Ideology, theology and insanity in the White House

Thursday, 10 March 2005 By monsveneris
When Bill Moyers, one of America's most respected and admired journalists (and founder of Public Affairs TV in Washington) retired three months ago, he was awarded the annual Global Environmental Citizen Award by the Harvard Medical School. This is an edited version of Moyers' acceptance speech.

Read it and weep. "One of the biggest changes in politics in my lifetime is that the delusional is no longer marginal. It has come in from the fringe, to sit in the seat of power in the Oval Office and in Congress. For the first time in our history ideology and theology hold a monopoly of power in Washington. Theology asserts propositions that cannot be proven. Ideologues hold stoutly to a world view despite reality. When ideology and theology couple, their offspring are not always bad but always blind. And there is the danger: voters and politicians alike, oblivious to the facts.

"Remember James Watt, President Reagan's first secretary of the interior? He was the man who told the US Congress that protecting natural resources was unimportant in the light of the imminent return of Jesus Christ. In public testimony he said: 'After the last tree is felled, Christ will come back.' Washington elites snickered. The press corps didn't know what he was talking about. But James Watt was serious.

"So were his compatriots out across the country. They are the people who believe the Bible is literally true - one third of the American electorate, if a recent Gallup poll is accurate. In this past election several million good and decent Americans went to the polls believing in the Rapture Index. That's right - the Rapture Index. The best-selling books in America today are the 12 volumes by the Christian fundamentalist and religious right warrior, Tim LaHaye. These true believers subscribe to a fantastic theology concocted in the 19th century from disparate passages in the Bible that has captured the imagination of millions of Americans.

"Its outline is simple, if bizarre. Once Israel has occupied the rest of its 'biblical lands', legions of the Antichrist will attack it, triggering a final showdown in the valley of Armageddon. True believers will be transported to heaven where, seated next to God, they will watch their political and religious opponents suffer plagues of boils, sores, locusts and frogs during the years of tribulation that follow.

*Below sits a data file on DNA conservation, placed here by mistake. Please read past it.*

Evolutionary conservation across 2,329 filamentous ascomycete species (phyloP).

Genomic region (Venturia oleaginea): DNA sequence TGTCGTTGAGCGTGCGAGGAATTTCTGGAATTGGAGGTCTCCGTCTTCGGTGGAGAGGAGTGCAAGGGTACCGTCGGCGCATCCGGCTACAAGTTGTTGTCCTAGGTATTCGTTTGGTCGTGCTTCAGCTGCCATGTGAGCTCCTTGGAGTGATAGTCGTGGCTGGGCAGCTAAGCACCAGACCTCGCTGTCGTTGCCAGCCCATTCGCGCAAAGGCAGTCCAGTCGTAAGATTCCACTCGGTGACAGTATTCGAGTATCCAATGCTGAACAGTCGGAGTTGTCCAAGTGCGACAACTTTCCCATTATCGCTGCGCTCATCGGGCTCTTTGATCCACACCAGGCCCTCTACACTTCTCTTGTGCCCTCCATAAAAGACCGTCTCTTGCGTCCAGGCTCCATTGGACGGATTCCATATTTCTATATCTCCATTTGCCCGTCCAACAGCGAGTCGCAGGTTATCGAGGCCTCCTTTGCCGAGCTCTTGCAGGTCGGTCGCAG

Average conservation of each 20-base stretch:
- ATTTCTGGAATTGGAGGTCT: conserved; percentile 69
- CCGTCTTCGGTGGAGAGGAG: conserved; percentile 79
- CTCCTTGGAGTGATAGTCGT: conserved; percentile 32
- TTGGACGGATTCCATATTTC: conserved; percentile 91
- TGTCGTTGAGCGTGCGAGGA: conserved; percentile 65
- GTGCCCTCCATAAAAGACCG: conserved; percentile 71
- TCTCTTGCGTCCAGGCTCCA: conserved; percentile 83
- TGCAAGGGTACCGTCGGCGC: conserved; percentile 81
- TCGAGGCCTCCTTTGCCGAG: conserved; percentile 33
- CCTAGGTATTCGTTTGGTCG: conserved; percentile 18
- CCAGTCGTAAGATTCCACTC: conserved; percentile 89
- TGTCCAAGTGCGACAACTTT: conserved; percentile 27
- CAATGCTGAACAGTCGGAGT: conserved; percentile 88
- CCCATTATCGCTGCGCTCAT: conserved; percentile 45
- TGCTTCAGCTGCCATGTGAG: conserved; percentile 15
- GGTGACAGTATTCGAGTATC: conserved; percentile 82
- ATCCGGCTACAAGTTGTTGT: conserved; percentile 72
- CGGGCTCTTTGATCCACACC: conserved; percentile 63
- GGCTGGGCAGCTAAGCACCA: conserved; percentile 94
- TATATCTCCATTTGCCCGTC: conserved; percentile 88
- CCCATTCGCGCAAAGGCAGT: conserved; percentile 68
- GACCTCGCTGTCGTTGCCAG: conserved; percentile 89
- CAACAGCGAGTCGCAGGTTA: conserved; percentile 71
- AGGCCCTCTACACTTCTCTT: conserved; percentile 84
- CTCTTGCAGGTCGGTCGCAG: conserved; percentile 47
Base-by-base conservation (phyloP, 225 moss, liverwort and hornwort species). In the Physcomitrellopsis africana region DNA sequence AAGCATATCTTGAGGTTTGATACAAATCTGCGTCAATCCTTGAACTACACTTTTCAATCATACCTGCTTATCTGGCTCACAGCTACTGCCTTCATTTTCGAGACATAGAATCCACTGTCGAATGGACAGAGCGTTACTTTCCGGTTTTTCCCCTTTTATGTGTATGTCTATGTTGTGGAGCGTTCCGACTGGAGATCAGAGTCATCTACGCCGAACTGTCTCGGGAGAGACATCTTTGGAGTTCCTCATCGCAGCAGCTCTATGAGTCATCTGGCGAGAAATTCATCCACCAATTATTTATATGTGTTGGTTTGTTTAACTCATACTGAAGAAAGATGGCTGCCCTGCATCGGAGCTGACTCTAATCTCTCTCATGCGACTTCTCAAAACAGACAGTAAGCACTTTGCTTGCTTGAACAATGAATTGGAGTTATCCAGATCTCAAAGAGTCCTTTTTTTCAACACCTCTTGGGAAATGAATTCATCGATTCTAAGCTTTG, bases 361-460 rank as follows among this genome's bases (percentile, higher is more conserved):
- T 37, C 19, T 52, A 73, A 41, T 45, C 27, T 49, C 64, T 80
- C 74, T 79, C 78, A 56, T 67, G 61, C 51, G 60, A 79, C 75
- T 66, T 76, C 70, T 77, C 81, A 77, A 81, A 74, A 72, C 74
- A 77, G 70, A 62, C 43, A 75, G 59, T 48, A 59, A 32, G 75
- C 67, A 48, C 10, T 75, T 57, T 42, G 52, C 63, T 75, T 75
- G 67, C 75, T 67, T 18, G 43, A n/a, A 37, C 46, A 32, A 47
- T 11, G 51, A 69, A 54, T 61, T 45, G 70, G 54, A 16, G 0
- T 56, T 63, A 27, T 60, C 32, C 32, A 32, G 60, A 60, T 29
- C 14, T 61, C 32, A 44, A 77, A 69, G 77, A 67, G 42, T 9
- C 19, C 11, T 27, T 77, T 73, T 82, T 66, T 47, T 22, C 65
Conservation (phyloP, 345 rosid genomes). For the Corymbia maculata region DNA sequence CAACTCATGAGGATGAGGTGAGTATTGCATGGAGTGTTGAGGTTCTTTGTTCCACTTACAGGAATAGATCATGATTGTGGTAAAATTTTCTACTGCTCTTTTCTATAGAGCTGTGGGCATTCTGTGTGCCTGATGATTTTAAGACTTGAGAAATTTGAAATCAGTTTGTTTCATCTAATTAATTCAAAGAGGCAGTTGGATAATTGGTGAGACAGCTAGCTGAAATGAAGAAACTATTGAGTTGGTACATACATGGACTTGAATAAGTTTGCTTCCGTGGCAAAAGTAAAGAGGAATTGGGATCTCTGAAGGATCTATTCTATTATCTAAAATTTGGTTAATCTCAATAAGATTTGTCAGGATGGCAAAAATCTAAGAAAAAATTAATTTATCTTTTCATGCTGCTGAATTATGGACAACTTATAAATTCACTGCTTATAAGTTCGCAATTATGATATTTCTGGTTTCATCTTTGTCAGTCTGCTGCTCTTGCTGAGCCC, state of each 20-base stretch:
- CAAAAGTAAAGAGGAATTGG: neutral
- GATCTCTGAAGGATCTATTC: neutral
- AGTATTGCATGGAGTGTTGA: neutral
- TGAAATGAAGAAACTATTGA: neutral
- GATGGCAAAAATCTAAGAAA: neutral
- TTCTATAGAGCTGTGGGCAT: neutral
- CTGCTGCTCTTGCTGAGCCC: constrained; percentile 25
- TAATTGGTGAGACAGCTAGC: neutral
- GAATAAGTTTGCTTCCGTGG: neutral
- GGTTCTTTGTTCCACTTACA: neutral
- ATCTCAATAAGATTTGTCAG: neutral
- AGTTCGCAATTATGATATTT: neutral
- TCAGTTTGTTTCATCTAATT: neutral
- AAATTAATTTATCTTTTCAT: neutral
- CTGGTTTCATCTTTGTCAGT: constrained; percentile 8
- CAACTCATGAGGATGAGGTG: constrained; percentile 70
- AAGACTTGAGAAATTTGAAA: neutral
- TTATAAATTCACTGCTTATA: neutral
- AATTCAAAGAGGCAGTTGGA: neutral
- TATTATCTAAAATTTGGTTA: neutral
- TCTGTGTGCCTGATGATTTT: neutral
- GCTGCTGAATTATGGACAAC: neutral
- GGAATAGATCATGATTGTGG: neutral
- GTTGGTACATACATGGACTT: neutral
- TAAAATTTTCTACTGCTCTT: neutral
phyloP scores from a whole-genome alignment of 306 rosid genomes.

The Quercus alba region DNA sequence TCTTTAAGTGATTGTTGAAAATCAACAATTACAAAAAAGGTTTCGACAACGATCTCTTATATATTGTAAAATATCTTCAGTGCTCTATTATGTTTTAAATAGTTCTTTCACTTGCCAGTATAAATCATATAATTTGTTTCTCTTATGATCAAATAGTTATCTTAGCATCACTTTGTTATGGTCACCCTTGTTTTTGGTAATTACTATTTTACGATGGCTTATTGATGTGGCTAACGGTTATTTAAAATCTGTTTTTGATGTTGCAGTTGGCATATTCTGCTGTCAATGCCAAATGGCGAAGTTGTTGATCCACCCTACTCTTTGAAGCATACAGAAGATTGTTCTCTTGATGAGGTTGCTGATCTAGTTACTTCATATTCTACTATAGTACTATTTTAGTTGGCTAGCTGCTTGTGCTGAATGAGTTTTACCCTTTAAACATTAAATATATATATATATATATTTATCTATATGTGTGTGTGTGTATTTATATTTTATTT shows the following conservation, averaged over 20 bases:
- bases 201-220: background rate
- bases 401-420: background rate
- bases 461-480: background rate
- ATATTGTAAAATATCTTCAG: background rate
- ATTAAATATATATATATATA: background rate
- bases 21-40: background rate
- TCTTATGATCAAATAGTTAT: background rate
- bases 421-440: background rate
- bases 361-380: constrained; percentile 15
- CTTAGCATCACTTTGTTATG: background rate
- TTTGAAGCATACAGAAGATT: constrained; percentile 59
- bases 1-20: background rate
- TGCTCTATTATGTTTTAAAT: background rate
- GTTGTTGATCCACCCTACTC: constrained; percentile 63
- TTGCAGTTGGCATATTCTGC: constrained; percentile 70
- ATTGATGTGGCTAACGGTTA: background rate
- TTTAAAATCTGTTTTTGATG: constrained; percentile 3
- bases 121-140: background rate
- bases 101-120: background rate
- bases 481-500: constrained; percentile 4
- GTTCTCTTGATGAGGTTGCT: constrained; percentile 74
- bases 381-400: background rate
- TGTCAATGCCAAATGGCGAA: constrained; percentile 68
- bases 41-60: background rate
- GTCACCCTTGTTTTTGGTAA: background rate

"I'm not making this up. I've read the literature. I've reported on these people, from Texas to the West Bank. They are sincere, serious and polite as they tell you they 'feel called' to help bring the 'Rapture' on as fulfilment of biblical prophecy. That's why they declare solidarity with Israel and the Jewish settlements and back their support with money and volunteers. It's why the invasion of Iraq for them was a warm-up act, predicted in the Book of Revelation.

"What does this mean for public policy and the environment? We're not talking about a handful of fringe lawmakers. Nearly half the Congress - 231 legislators in total - are backed by the religious right. A 2002 Time/CNN poll found that 59 per cent of Americans believe the prophecies in the Book of Revelation are going to come true. Nearly one quarter think the Bible predicted the 9/11 attacks.

"Drive across the country with your radio tuned to any one of the 1600 Christian radio stations, or in the motel turn to some of the 250 Christian TV stations, and you will understand why people under the spell of such prophecies 'cannot be expected to worry about the environment'. Why care about global climate change when you and yours will be rescued in the 'Rapture'? No wonder [Bush political adviser] Karl Rove goes around the White House whistling Onward Christian Soldiers.

"I can see by your faces just how hard it is to report a story like this with any credibility. But read the news. I read that this Administration wants to rewrite the Clean Air Act, the Clean Water Act and the Endangered Species Act; wants to relax pollution limits for ozone and ease pollution standards for cars; wants to open the Arctic Wildlife Refuge to drilling.

"I read just last night the Administration's friends, supported by ExxonMobil and others, have issued a new report that climate change is 'a myth, that scientists who believe catastrophe is possible are an embarrassment'. And I read the fine print of recent appropriation bills passed by Congress with their obscure and obscene riders removing all endangered species' protections from pesticides.

"I see the future looking at me from my grandchildren's photos. We are stealing their future. Why? Is it because we don't care? Because we are greedy? Because we have lost our capacity for outrage? All you gathered here tonight are the antidote to despair, the answer to the faces of my grandchildren. For your work and your witness I give you thanks."
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